The Lisa Simpson Problem

nelson
Clinton and Trump get to know each other after the debate.

The New York Times seems to have caught on to what I have been saying all along: that candidate Hillary Clinton has a Lisa Simpson problem.

For those of us who watch The Simpsons, this rings true almost instantaneously.  Lisa is brilliant, she’s insightful, she is tireless, she is optimistic.  She can be relied on to come up with the most sensible plan.  She’s always done the reading, she’s always hunting for the extra credit.  She transcends the term kiss-ass because her interests coincide with the teacher’s, and she couldn’t give a damn what the teacher thinks because she doesn’t have to.  She knows she’s right. Lisa seeks progress, not out of a need for self-aggrandizement, but out of love. She is, truly, surrounded by idiots.

This is also what makes her irritating.

Lisa courts controversy on the Simpsons not because what she wants is wrong.  The problem is that she makes everyone else feel worse about themselves.  She swims through their malaise unaware, their desire to pull her down to earth, to knock her down a peg, buoyed only by her optimism and goodwill.  Everyone usually knows she’s right, and it isn’t the point.  Her idealism isn’t just inappropriate, it’s irrelevant.

What they need from her isn’t a plan, what they need is for her just be one of them, to stop acting so high-and-mighty.  This is Springfield,for God’s sake.  There’s no room for greatness.  What you must do, to survive here, is accommodate yourself to mediocrity.

Is this starting to sound familiar?

Here’s a favorite quote (heavily paraphrased):

Principal Skinner: “Finally, Lisa falls from her high horse!”

Lisa Simpson: “But, if I change the plan this way, we can still do what I proposed!”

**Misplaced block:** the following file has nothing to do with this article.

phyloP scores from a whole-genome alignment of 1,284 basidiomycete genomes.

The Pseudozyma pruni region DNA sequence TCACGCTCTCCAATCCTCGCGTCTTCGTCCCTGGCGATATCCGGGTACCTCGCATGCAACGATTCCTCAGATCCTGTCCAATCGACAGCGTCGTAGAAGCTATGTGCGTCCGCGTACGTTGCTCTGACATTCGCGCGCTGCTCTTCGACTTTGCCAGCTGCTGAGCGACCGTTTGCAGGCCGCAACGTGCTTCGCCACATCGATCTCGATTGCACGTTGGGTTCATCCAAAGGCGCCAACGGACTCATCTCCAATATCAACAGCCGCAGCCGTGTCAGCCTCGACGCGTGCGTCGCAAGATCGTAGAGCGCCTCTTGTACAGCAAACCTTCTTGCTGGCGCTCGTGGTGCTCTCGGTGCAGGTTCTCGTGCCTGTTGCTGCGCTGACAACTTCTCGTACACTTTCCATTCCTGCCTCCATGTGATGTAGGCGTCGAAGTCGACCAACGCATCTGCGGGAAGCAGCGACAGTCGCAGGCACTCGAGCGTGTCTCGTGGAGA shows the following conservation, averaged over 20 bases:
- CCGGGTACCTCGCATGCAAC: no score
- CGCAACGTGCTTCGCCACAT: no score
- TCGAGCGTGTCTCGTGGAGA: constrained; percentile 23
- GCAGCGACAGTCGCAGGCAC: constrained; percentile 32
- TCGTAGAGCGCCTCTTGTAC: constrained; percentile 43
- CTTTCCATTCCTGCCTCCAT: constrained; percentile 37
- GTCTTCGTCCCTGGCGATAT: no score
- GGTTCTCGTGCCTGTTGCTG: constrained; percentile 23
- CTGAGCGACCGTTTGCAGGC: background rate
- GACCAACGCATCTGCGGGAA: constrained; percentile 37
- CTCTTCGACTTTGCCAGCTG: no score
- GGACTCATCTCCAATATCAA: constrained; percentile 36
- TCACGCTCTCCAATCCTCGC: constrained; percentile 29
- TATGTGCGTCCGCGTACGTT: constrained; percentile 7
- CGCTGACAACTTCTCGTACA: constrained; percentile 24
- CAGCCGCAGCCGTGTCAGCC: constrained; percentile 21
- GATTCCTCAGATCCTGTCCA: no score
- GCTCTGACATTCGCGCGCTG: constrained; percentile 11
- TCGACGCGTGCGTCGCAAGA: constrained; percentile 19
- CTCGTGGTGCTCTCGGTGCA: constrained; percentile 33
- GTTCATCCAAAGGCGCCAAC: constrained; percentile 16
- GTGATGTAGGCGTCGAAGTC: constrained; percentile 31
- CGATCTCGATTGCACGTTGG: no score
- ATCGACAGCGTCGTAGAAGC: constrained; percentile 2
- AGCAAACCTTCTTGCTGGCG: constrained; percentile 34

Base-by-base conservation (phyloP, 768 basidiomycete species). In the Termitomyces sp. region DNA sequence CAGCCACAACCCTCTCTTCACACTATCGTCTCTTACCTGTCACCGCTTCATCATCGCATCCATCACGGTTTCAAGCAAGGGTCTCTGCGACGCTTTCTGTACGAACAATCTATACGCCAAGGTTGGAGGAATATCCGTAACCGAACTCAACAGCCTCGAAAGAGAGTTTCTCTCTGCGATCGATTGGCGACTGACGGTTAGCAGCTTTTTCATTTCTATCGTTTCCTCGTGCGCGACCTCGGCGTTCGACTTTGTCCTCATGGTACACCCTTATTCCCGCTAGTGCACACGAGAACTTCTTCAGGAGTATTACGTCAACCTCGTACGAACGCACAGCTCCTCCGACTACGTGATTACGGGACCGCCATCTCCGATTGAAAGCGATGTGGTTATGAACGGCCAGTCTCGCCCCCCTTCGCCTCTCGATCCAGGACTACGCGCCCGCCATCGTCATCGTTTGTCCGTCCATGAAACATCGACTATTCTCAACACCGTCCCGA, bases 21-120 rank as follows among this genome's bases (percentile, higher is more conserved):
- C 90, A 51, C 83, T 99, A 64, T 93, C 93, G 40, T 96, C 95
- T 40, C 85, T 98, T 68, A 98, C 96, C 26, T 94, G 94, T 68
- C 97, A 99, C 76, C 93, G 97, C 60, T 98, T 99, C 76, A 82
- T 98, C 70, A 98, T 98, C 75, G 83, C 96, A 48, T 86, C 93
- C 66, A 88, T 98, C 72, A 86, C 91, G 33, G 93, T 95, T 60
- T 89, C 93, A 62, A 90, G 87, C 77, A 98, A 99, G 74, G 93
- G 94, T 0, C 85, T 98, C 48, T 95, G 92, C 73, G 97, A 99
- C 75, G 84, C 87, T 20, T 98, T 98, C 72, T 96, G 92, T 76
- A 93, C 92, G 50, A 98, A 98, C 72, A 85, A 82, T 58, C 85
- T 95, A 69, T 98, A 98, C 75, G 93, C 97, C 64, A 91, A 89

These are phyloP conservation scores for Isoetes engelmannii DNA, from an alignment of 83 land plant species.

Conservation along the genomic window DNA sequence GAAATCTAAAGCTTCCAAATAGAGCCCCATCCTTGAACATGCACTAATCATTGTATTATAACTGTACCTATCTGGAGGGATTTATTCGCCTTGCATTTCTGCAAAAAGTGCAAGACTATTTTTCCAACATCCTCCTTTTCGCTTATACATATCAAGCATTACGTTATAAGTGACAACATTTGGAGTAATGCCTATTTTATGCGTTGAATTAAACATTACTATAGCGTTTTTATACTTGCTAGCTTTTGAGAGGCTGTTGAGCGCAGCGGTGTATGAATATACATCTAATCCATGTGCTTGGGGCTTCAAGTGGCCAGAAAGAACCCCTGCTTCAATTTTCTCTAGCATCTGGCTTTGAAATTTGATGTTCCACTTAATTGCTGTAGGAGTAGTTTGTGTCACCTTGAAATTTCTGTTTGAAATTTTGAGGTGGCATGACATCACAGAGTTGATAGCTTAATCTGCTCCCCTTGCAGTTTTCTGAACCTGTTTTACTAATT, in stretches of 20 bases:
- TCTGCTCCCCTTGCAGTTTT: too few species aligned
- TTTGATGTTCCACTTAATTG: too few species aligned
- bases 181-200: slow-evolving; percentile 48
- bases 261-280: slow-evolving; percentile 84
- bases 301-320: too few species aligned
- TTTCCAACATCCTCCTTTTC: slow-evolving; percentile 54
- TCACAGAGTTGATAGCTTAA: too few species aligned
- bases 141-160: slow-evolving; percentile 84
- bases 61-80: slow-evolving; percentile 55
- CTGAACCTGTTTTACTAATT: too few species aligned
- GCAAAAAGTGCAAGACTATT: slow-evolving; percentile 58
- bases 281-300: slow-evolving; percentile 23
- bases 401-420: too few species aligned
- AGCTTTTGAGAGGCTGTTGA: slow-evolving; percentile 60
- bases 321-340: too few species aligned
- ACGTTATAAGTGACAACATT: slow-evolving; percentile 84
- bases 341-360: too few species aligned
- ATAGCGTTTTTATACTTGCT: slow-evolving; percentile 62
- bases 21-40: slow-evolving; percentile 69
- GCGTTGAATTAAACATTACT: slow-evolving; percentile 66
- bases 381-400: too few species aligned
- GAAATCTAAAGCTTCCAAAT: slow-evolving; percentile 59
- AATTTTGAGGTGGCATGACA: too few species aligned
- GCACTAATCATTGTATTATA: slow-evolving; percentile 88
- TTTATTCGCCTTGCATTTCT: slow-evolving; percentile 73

Skinner: “Aaaaand up she climbs.”

Feels reminiscent of Clinton being bombarded by a non-scandal, doesn’t it?

This is what Trump understands.  So long as he can keep her boxed-in to the role of the class nerd, he has half a leg to stand on, or at least, some ready roles that the audience understands.  As Krugman puts it at the top,

“I still don’t fully understand this hostility, which wasn’t ideological. Instead, it had the feel of the cool kids in high school jeering at the class nerd. Sexism was surely involved but may not have been central, since the same thing happened to Mr. Gore.”

I tend to agree.  The sexism that turned against Hilary Clinton was absolutely unmistakeable.  But the core of the problem that she was made to bear wasn’t that she was a woman, it was that she was a nerd: out of touch, clueless, trying too hard, uncool.  (She was also,  variously, an evil genius, corrupt, a shrew, a harpy, a neoliberal hawk,  and so on, given the variety and wide scope of the insults, probably all too much to cram into this metaphor.)

Trump, meanwhile, is the classic bully.  Seeing him play the role of Nelson Muntz was obvious, without too much embellishment.

The question really is, which Simpsons  character was Bernie Sanders?


Also published on Medium.